To combat the pressing consumer data privacy hurdles, marketing leaders will require a solid analytics model that gathers data from entire channels, experiment with the new marketing tools, and find the ones that meet their unique business requirements.
Between a pandemic, new privacy regulations, and social upheaval, it is clear that we live in a constantly changing world. While many businesses need an adaptable marketing analytics solution, the biggest controversy in this era is that of data privacy. Collecting data in a way that respects a consumer’s privacy, is a whole different beast.
Consumers are becoming increasingly aware of how corporates use their personal data. This widespread dread regarding the collection and utilization of consumer data is poised to change the world of marketing as we know it. Between legal initiatives like GDPR and technological advancements providing enhanced data privacy for consumers, it is clear that the heyday of endless granular consumer data is coming to an end.
Data security is a crucial concern for businesses from a legal and an ethical point of view. With marketers being the biggest collectors of consumer data, it is their responsibility to promote data security and privacy.
Securing Marketing Stack
Almost 90% of data breaches are a result of human error. Businesses cannot afford to become part of that statistic since they deal with Personally Identifiable Information (PII). This type of data helps drive a more personalized experience, but it calls for more sophisticated safeguards than anonymous data.
The challenges related to security and privacy issues have become sky-high in the post-pandemic landscape, with remote workers posing a severe threat by introducing vulnerabilities, and hackers finding new ways to attack.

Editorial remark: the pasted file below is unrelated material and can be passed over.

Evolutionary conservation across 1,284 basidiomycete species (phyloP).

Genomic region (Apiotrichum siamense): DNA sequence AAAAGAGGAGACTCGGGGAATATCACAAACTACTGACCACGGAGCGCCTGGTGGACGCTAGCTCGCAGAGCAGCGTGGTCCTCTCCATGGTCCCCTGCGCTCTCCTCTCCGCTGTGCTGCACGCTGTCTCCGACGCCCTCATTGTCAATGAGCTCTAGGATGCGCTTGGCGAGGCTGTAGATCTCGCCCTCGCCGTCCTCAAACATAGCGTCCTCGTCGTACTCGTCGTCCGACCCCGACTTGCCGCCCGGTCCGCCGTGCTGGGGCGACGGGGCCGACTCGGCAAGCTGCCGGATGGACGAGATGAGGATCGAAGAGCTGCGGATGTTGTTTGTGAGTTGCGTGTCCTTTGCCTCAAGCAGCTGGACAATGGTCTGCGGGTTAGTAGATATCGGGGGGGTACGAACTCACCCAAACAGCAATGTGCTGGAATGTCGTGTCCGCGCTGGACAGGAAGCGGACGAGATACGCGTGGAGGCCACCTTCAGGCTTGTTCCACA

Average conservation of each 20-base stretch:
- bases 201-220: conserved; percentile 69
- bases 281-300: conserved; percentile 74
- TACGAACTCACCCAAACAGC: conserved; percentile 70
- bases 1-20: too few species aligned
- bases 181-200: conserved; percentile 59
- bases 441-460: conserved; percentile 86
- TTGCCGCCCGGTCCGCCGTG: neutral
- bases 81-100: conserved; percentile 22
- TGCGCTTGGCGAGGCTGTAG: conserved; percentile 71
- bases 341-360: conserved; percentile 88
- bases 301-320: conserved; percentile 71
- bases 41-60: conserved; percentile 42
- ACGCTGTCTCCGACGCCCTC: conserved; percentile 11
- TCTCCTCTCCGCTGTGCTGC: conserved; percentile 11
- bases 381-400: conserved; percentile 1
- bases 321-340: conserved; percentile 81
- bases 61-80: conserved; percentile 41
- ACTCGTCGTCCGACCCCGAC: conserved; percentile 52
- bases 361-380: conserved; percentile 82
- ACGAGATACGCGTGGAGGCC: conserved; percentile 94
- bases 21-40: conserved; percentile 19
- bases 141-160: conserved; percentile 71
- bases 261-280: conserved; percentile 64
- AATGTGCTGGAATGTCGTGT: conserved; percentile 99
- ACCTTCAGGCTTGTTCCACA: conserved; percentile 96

Trust and Liability
Data breaches can be costly when it comes to time and money. It is possible to restore lost data but, restoring credibility can be challenging. Another big concern is the legal liability associated with data breaches.
Organizations worldwide are quickly adapting to a post-CCPA and a GDPR world where data breaches can result in hefty fines. A forward-looking marketing department should bring their data usage in line with existing legislation while keeping an eye on more such legislation in the future.
The biggest question is how organizations can keep using data for personalization while staying compliant with new laws and keeping the consumer trust intact?
Marketing leaders need to change their team’s habits and processes. They need to scrutinize the collected data and build a structure to locate and remove data that is sensitive for the consumers but not crucial to their marketing efforts. Organizations most often have a data hoarding problem, they will have amassed heaps of it, and it would be sitting there unused. This kind of old data, especially PII, on the cloud servers, is nothing but an ongoing liability.
It is also necessary to regularly check in with the third-party service providers to see what they are doing with the said data. At the end of the day, organizations need to collect only what is crucial to their marketing process and take ownership of the data.
Data Security & Privacy with Martech
Martech can either be a big boon or a huge hindrance when it comes to preserving consumer privacy and keeping their data safe.
Mapping an existing stack and evaluating which tools need to be gotten rid of, and analyzing what each vendor’s data policy looks like is essential. It is worth prioritizing vendors who go above and beyond the existing norms and maintaining the level of trustworthiness and transparency that the customers expect.
CMOs believe consolidating data on a Customer Data Platform (CDP) can be a safe and reliable way of storing all classes of customer data, including PII. A CDP can help handle privacy and security concerns, thereby enabling effective and efficient utilization of data.
It is crucial to make sure the existing stored data, and the current martech stack of an organization, are both free of potential liabilities. The way the marketing division handles sensitive data can impact the entire brand’s reputation by either boosting consumer confidence or making them turn to a competitor.